July 2018: EDITOR Devangshu Datta

EDITOR Devangshu Datta

India is the world’s fastest growing large economy and energy demand is growing in tandem with fast macroeconomic growth. India is already the world’s largest importer of crude, and the fourth largest importer of natural gas. Policies therefore must be geared to meeting higher consumption needs in the future while paying heed to minimising emissions.

The recent past has seen the sector facing many serious challenges. International prices are volatile and could trend higher, given the uncertainties of geopolitics. This puts pressure on the trade balance and will lead to higher current account deficits in this fiscal year, apart from fuelling inflation. At the same time, domestic production of crude and gas has stagnated for several years.

Policy changes have been designed to encourage upstream activity in exploration and production. The new OALP, the reworked HELP, and ancillary initiatives like the Discovered Small Fields Policy, marketing and pricing freedom for CBM, inclusion of shale under petroleum, the Auto Fuel Vision and Policy, 2025, the National Policy on Biofuels, 2018, and the creation of the National Seismic Programme and the National Data Repository are all enablers for higher production.

In the midstream segment, new refining capacity will be required and that is indeed being created. Surplus refining capacity is useful since India is a major exporter of petro products. Enormous amounts of transportation infrastructure is also required, ranging from new LNG terminals as well as pipelines to deliver fuel to the hinterland. The pipeline network is quite inadequate and capacity creation is proceeding at a slower-than-desirable rate, given the usual issues of land acquisition and statutory clearances. LNG terminal capacity is, however, growing reasonably quickly. City gas distribution networks are also being bid out and the response appears to be positive.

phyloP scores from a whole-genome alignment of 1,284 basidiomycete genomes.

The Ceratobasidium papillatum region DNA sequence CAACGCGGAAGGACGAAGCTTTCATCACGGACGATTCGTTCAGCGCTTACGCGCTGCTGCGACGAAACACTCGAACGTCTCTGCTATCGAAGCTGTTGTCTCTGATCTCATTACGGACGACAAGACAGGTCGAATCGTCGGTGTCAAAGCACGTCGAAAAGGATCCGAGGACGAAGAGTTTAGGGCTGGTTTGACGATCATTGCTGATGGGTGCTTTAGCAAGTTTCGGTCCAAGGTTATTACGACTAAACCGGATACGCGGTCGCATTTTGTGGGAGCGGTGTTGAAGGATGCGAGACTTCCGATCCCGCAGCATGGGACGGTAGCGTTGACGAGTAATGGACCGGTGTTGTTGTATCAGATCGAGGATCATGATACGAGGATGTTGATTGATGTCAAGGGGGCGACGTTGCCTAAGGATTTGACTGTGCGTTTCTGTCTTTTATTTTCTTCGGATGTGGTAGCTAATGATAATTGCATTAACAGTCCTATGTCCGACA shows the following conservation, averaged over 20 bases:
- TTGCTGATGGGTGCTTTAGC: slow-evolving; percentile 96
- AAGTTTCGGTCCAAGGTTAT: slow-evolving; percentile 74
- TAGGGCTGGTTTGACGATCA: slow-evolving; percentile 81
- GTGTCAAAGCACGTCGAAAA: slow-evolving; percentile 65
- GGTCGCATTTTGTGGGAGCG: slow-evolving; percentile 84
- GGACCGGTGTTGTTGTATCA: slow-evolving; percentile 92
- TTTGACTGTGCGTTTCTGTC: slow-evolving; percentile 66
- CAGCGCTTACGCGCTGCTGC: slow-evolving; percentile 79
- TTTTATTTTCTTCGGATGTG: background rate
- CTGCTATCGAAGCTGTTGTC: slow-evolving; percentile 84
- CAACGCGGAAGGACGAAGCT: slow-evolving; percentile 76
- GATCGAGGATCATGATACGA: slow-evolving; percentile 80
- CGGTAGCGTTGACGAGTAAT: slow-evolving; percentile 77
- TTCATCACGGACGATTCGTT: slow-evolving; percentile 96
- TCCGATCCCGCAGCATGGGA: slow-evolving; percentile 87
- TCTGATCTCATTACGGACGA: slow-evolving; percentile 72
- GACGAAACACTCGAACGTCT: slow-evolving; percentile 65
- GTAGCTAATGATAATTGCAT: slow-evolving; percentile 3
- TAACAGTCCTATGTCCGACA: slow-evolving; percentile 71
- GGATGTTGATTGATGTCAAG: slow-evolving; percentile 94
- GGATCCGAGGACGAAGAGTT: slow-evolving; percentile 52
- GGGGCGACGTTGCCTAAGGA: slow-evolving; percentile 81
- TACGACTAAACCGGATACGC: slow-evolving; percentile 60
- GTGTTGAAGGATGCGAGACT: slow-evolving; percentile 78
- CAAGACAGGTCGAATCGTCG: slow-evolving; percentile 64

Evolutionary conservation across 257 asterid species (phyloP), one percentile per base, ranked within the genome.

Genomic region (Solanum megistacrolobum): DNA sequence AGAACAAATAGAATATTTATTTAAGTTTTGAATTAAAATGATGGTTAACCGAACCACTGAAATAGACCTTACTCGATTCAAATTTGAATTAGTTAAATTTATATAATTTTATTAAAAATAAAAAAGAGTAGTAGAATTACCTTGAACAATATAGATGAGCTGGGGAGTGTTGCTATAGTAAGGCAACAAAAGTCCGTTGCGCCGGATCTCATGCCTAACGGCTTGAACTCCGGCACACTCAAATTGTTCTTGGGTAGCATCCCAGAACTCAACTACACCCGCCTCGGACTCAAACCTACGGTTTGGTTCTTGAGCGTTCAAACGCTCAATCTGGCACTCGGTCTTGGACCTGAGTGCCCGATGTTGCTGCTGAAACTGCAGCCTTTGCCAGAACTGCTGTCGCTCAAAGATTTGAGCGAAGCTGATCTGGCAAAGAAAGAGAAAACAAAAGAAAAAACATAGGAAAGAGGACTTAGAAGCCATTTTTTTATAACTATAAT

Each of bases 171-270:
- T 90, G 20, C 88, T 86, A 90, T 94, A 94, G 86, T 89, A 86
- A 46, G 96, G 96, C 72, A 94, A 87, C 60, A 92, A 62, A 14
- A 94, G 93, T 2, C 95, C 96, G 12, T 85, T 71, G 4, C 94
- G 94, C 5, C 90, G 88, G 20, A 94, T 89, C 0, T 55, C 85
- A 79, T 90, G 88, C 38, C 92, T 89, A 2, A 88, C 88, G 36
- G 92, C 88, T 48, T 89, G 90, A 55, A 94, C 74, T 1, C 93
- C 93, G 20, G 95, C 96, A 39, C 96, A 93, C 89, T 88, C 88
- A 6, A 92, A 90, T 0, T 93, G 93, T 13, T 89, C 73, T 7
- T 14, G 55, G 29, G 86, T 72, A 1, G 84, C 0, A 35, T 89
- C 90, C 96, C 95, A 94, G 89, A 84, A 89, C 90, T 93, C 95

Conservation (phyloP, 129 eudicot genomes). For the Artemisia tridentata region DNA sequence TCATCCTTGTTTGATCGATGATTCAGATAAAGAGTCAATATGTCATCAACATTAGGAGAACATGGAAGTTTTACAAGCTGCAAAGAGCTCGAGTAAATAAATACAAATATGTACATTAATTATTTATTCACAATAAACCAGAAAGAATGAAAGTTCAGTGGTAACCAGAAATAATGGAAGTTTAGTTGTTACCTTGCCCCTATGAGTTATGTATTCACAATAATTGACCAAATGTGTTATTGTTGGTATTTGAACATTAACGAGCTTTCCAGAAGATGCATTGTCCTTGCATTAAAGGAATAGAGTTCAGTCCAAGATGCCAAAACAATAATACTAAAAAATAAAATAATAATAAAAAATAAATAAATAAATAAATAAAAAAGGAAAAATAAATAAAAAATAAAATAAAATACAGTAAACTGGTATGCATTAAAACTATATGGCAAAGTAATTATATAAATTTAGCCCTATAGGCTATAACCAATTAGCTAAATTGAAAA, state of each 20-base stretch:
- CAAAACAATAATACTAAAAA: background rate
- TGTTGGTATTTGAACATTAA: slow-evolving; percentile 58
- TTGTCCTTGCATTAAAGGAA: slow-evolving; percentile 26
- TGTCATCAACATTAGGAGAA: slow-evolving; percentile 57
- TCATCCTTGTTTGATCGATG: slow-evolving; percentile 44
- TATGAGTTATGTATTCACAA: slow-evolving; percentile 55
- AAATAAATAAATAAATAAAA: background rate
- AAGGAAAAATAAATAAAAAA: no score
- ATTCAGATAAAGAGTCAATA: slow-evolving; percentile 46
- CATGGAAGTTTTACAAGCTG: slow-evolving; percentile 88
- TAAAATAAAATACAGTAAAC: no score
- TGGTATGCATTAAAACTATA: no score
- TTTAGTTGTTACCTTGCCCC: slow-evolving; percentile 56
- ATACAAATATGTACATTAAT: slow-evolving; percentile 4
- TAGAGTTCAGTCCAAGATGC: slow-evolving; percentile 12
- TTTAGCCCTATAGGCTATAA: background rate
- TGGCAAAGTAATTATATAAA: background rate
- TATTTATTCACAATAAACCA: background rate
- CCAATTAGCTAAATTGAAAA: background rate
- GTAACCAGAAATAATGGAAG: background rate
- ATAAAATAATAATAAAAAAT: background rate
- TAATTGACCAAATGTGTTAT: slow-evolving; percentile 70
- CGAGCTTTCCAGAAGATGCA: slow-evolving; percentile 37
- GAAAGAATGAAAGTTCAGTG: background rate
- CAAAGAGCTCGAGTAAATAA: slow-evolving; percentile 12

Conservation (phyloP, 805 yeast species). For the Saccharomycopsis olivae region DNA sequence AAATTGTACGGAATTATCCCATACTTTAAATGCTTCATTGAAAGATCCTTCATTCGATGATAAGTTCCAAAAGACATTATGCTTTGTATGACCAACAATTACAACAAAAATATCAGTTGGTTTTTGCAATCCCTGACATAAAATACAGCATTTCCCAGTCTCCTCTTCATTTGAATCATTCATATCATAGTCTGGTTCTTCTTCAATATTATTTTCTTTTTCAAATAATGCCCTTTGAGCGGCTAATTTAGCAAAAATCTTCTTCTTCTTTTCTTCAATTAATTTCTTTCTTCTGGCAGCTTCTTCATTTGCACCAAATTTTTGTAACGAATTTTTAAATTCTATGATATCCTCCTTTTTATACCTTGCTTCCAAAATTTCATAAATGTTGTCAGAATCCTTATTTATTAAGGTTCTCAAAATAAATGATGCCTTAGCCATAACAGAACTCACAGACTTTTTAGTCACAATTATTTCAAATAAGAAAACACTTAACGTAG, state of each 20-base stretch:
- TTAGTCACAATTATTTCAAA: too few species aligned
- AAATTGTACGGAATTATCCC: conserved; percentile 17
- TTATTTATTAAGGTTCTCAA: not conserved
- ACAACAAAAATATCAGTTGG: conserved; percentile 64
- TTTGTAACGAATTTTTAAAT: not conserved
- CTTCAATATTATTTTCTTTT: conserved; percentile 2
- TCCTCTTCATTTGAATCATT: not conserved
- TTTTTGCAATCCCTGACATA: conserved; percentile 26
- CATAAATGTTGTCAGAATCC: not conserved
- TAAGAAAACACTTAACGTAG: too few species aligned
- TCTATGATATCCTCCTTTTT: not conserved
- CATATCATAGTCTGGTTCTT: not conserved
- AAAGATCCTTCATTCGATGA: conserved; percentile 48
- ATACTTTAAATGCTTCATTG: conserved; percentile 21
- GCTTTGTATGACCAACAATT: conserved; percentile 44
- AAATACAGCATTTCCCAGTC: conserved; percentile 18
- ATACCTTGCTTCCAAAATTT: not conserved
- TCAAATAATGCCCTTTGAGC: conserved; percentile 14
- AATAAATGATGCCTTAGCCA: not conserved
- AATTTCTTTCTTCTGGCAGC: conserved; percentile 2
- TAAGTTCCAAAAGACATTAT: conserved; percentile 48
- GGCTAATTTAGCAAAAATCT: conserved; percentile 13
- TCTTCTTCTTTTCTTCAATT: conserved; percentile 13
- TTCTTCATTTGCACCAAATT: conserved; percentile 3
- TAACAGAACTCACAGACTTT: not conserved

In fact, this is a critical month in several respects. Apart from CGD, successful bids under the OALP are also due to be announced by end July. The new OALP framework provides a revenue sharing model for oil and gas blocks along with more marketing and pricing freedom. Nine companies have participated in this process, making bids either singly, or in concert, for 55 blocks.

However, although the initial responses are encouraging, the sector is long gestation in nature and it will take time to translate bids into higher production. Import dependencies will remain and may, in fact, increase in the medium term.

Adequate storage and transportation infrastructure is urgently required so as to reach consumers. Apart from this, there needs to be more focus on investments in unconventional sources such as shale and CBM, as well as faster monetisation of discoveries. Policymakers must think for the long term in order to create a favourable regulatory environment.